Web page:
All Lewis entries for Annaduff



Annaduff

More information on Lewis' Topographical Dictionary of Ireland (1837)



Accompanying Lewis map for Leitrim


ANNADUFF

ANNADUFF, or ANNAGHDUFF, a parish, partly in the barony of MOHILL, but chiefly in that of LEITRIM, county of LEITRIM, and province of CONNAUGHT; containing, with the post-town of Drumsna, 5858 inhabitants. This place is situated on the mail coach road from Dublin to Sligo, and on the river Shannon, which here forms the beautiful and picturesque loughs of Bodarig and Boflin. An abbey was founded here in 766; but there are no further accounts of it, and the only vestiges are a few curious stones worked into the window in the south gable of the ancient parish church, the ruins of which are in the present churchyard. In

the reign of Jas. II. a skirmish took place here between the partisans of that monarch and the troops of Wm. III., at a ford over the river Shannon, near Derrycarne, and the spot is still called James's Heap. The parish comprises 8428 statute acres, as applotted under the tithe act, and valued at #6871. 4. 10. per annum: it is principally under an improving system of tillage. There is a tract of bog, affording a good supply of fuel: limestone of inferior quality is quarried, and freestone is found in the vicinity of Drumod. Iron ore exists in various parts, particularly near Drumod. The principal seats are Mount Campbell, the handsome residence of Admiral Sir Josias Rowley, Bart.; Derrycarne, of F. Nisbett, Esq., surrounded by a well-planted demesne and picturesquely situated between the two loughs, Bodarig and Boffin; Lismoyle, of T. Waldron, Esq.; and the residence of Messrs. Walsh, near Drumsna, commanding extensive views of the Shannon and surrounding country. The living is a rectory and vicarage, in the diocese of Ardagh, and in the patronage of the Bishop : the tithes amount to #262. 13. 1. The church is a neat edifice, in the later English style, with a square tower crowned with minarets, for the erection of which the late Board of First Fruits, in 1815, granted a loan of #1600. There is also a chapel of ease at Drumod. The glebe-house is a good residence, and the glebe comprises 300 acres. The R. C. parish is co-extensive with that of the Established Church: the chapel, at Aughamore, is in a very bad state of repair, and it is in contemplation to erect a new one as soon as a convenient site can be obtained. Divine service is also performed in a school-house. There are four schools, affording instruction to about 120 boys and 180 girls; also six pay schools, in which are about 270 boys and 100 girls, and two Sunday schools.-See DRUMOD and DRUMSNA.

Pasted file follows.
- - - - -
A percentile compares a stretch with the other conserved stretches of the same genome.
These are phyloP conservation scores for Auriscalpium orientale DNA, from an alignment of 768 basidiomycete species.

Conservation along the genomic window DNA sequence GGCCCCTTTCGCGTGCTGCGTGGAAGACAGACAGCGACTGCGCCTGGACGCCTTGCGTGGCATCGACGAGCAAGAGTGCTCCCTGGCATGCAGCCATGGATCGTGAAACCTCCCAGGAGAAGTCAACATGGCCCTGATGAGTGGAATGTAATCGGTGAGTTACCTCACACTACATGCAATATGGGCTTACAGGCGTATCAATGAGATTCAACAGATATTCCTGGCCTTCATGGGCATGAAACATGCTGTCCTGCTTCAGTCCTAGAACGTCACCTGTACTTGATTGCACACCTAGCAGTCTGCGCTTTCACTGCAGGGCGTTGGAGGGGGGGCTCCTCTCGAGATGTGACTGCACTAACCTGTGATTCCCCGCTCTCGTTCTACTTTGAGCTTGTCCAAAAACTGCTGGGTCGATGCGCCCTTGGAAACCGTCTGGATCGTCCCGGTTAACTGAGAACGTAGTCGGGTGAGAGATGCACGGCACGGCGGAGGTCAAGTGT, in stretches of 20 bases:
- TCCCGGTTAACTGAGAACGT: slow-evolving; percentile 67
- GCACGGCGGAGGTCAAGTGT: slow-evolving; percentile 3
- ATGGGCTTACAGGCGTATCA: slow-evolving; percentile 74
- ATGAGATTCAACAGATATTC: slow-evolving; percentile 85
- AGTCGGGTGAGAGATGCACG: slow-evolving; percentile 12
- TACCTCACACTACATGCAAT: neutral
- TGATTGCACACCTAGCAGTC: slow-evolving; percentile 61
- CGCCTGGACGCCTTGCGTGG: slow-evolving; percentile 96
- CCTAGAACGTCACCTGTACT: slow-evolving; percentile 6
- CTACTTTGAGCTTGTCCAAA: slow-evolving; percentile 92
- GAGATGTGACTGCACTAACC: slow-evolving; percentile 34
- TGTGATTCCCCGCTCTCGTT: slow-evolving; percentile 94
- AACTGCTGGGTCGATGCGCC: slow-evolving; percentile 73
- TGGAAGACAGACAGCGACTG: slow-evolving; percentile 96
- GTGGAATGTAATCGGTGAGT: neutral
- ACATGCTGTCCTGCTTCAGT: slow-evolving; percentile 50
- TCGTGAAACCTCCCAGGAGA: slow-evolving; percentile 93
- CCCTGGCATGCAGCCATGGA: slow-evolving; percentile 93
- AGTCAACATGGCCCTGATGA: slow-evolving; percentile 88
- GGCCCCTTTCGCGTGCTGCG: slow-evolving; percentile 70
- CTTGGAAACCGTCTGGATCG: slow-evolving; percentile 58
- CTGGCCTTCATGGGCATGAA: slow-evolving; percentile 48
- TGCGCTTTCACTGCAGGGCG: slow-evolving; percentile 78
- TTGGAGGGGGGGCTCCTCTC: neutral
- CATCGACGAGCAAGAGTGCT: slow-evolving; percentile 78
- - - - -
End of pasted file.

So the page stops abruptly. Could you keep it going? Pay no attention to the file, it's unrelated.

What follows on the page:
DRUMOD

DRUMOD, a village, in the parish of ANNADUFF, barony of MOHILL, county of LEITRIM, and province of CONNAUGHT, 5 miles (S.) from Drumsna, on the road from Dublin to Sligo ; containing 29 houses and 162 inhabitants. This village originated in the establishment of works for smelting iron ore, which were carried on successfully till the supply of fuel failed in 1798, since which period the ore, which is reckoned of good quality, has been sent to England. It is a constabulary police station; petty sessions are held every Thursday, and cattle fairs on Jan. 3rd, March 28th, May 14th, June 29th, Aug. 13th, Oct. 10th, and Dec. 10th. Here is a chapel of ease, which was erected at the expense of F. Nesbitt, Esq.-See ANNADUFF.


DRUMSNA

DRUMSNA, a post-town, in the parish of ANNADUFF, barony and county of LEITRIM, and province of CONNAUGHT, 3? miles (S. E.) from Carrick-on-Shannon, and 72? miles (W. N. w.) from Dublin, on the river Shannon and on the mail road to Sligo ; containing 427 inhabitants. It comprises about 70 slated houses, several of which are large and handsome, and is a constabulary police station. Petty sessions are held every Tuesday, and fairs on May 20th, June 22nd, Aug. 25th, Oct. 7th, and Dec. 13th. The vicinity presents some of the most beautiful scenes in the county ; in one direction are seen the windings of the Shannon through a fertile district, the projection of a wooded peninsula on its course, the heights of Sheebeg and Sheemore, with the more lofty mountain of Slieve-an-erin in the distance ; and in the other, the luxuriant and varied swell of Teeraroon, the adjacent part of the county of Roscommon. A pleasing walk through the woods, from which is discovered the windings of the Shannon and the lofty mountains to the north and west, conducts to a sulphureous spring issuing from the verge of a small lake. A little to the south of the town an expansion of the river forms Lough Boffin. The seats in its immediate vicinity are, Mount Campbell, the handsome residence of Vice Admiral Sir James Rowley, Bart., which is divided by the Shannon from Charlestown, that of Sir Gilbert King, Bart, In the latter is an avenue of fine limetrees through which the town is seen to great advantage. On the hill above the town is the pleasant residence of the Messrs. Walsh, commanding extensive views of thc river and surrounding country ; and a little below the town, on the Roscommon shore, is Clonteen, a lodge belonging to the Marquess of Westmeath.-See ANNADUFF.


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